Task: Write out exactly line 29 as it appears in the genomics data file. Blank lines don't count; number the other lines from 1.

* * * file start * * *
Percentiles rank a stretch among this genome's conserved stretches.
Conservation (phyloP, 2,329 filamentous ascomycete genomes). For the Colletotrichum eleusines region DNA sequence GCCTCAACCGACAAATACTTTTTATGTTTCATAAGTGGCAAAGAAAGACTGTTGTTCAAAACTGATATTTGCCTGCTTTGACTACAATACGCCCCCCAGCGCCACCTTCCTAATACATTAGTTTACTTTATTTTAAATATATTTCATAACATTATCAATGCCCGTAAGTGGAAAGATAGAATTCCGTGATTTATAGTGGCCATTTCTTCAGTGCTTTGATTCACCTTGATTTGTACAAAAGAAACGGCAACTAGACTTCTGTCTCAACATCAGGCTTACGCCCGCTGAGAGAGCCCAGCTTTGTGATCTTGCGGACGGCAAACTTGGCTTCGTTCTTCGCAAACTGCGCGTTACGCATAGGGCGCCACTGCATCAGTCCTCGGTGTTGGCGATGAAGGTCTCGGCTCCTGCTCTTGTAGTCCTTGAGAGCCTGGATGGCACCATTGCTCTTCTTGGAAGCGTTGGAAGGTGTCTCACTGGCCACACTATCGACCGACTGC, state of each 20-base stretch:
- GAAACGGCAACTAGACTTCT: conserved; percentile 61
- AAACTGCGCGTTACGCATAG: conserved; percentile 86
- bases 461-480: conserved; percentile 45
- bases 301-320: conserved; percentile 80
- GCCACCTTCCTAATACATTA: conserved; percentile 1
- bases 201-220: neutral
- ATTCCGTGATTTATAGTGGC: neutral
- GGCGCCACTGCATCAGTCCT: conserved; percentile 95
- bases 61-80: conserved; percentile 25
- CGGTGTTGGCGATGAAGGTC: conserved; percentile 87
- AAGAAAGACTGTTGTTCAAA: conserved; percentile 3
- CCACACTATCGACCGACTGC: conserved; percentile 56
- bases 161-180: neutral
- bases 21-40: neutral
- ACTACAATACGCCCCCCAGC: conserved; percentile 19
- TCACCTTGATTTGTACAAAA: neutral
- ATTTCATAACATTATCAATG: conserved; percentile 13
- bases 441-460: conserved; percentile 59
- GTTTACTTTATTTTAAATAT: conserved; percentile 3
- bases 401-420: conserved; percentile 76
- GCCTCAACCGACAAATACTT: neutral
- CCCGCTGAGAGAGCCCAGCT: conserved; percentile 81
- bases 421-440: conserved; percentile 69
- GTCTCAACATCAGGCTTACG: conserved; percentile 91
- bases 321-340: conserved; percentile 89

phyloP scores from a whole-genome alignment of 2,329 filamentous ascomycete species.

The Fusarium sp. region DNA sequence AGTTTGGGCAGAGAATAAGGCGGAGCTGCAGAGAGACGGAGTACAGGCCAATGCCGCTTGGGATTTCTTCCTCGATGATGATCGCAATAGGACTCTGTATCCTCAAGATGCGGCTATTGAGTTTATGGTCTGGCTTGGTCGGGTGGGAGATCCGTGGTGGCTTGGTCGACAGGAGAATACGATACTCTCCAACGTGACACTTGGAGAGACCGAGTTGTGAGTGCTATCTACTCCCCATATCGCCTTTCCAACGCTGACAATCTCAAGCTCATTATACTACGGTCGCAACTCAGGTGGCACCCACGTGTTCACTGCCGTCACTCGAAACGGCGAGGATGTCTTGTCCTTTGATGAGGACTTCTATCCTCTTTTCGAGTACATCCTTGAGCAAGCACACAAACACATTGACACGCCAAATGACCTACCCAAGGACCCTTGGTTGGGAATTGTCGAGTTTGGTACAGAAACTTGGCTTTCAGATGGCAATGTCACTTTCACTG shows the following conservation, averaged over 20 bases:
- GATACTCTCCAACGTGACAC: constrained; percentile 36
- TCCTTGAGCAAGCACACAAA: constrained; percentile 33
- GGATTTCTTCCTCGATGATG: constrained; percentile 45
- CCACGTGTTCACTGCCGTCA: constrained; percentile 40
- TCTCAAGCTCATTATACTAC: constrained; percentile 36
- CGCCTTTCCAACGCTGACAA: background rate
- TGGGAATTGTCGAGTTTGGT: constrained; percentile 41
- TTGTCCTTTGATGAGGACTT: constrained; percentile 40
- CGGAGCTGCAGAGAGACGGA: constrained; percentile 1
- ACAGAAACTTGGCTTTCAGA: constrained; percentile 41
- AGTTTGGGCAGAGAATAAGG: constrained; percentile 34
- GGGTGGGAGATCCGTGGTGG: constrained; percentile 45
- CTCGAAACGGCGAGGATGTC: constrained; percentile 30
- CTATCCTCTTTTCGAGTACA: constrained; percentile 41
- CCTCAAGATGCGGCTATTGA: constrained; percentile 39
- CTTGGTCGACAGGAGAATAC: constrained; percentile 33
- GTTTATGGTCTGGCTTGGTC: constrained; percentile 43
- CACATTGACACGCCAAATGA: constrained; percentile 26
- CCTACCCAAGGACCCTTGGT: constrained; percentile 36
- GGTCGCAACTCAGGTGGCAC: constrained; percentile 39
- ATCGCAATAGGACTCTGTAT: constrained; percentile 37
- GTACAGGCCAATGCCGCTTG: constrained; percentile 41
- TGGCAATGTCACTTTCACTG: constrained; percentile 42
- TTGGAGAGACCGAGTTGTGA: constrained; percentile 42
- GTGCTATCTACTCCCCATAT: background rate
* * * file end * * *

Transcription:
The Fusarium sp. region DNA sequence AGTTTGGGCAGAGAATAAGGCGGAGCTGCAGAGAGACGGAGTACAGGCCAATGCCGCTTGGGATTTCTTCCTCGATGATGATCGCAATAGGACTCTGTATCCTCAAGATGCGGCTATTGAGTTTATGGTCTGGCTTGGTCGGGTGGGAGATCCGTGGTGGCTTGGTCGACAGGAGAATACGATACTCTCCAACGTGACACTTGGAGAGACCGAGTTGTGAGTGCTATCTACTCCCCATATCGCCTTTCCAACGCTGACAATCTCAAGCTCATTATACTACGGTCGCAACTCAGGTGGCACCCACGTGTTCACTGCCGTCACTCGAAACGGCGAGGATGTCTTGTCCTTTGATGAGGACTTCTATCCTCTTTTCGAGTACATCCTTGAGCAAGCACACAAACACATTGACACGCCAAATGACCTACCCAAGGACCCTTGGTTGGGAATTGTCGAGTTTGGTACAGAAACTTGGCTTTCAGATGGCAATGTCACTTTCACTG shows the following conservation, averaged over 20 bases: